- By following the above steps it is natural that food would be high in fibre, which really supports the gut bacteria thrive. Some of these dietary fibres can act as probiotics, which is a substrate used by the gut micro-organisms. With increased fibre in the diet the gut bacteria are able to produce short chain fatty acid (SCFA) which are vital in maintaining the immunity and lowering inflammation which is the root cause in most chronic health concerns (3)(4).
- Lower the intake of saturated fat. Try to include healthier fat alternatives like extra virgin olive oil, nuts and seeds along with avocadoes as saturated fat disrupts the gut microbiome. This can be something one needs to be aware of when following a keto diet long term, as they tend to be rich in saturated fats.
- Include fermented food in your diet on a daily basis. This can be in the form of yoghurts, kefir, fermented vegetables or fermented drinks like kombucha. These food items have live bacteria and yeasts which can support a healthy gut microbiome. I always love to make my own fermented vegetables and enjoy them with most of my meals in the evening. Some days I also include fermented lentil pancakes (dosa) for my lunch or dinner which is one of my favourite go to foods. These food items help the gut bacteria produce more SCFA as well, the importance of which I have already discussed.
- Avoid processed food as much as possible, as the chemical do not just harm the good gut bacteria they lead to increase in the number of the bad ones. Overtime this can present in the form of chronic health concerns related to the gut or even poor metabolic health like high blood pressure, lack of energy, mental health problems and Type 2 diabetes.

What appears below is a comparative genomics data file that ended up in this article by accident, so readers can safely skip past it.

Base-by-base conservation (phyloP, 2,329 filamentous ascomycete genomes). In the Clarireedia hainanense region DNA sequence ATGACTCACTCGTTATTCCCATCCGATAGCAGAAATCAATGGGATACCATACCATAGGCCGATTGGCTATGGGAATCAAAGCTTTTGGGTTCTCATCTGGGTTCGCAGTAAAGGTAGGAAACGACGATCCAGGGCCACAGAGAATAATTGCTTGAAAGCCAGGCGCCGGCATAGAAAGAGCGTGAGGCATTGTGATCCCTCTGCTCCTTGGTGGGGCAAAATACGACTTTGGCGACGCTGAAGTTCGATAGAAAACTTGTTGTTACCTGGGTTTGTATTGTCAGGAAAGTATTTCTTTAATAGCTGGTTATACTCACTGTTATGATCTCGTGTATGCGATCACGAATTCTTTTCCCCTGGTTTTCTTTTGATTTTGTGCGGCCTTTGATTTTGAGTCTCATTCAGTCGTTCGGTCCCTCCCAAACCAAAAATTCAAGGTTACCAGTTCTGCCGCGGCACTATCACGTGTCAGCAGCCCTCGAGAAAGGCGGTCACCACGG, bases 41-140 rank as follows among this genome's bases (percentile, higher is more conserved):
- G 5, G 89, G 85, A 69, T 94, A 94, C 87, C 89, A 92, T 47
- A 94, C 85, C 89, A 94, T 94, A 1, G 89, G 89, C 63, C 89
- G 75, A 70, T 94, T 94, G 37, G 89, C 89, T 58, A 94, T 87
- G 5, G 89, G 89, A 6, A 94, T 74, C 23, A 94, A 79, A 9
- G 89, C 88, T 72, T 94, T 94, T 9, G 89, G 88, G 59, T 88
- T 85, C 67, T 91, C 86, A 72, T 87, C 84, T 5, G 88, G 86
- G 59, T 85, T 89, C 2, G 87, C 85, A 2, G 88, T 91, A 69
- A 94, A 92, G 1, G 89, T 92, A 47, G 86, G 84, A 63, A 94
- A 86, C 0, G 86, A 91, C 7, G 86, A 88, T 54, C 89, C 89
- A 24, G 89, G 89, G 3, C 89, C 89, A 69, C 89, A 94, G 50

- Antibiotic use can destroy the gut bacteria and repeated courses can really deplete the gut of the thriving microbiome (5). In the UK we are not normally advising patients to take probiotics to support the gut while on antibiotics but there are many European countries who regularly use them. I often would ask my patients to include kefir or live yoghurt to their diet while they are on medication which can harm the gut microbiome.
It would be important to know that each one of us have our very own signature ‘gut microbiome’. This is where individualised approach to supporting the gut would be highly important but these tips which I have shared above, can be a starting point for anyone.
So now you can decide which step you would wish to incorporate into your routine.
- Human postprandial responses to food and potential for precision nutrition https://www.nature.com/articles/s41591-020-0934-0
- Role of the gut microbiota in nutrition and health https://www.bmj.com/content/361/bmj.k2179
- The Role of Short-Chain Fatty Acids of Gut Microbiota Origin in Hypertension https://www.frontiersin.org/articles/10.3389/fmicb.2021.730809/full
- The Potential of Gut Commensals in Reinforcing Intestinal Barrier Function and Alleviating Inflammation https://pubmed.ncbi.nlm.nih.gov/30060606/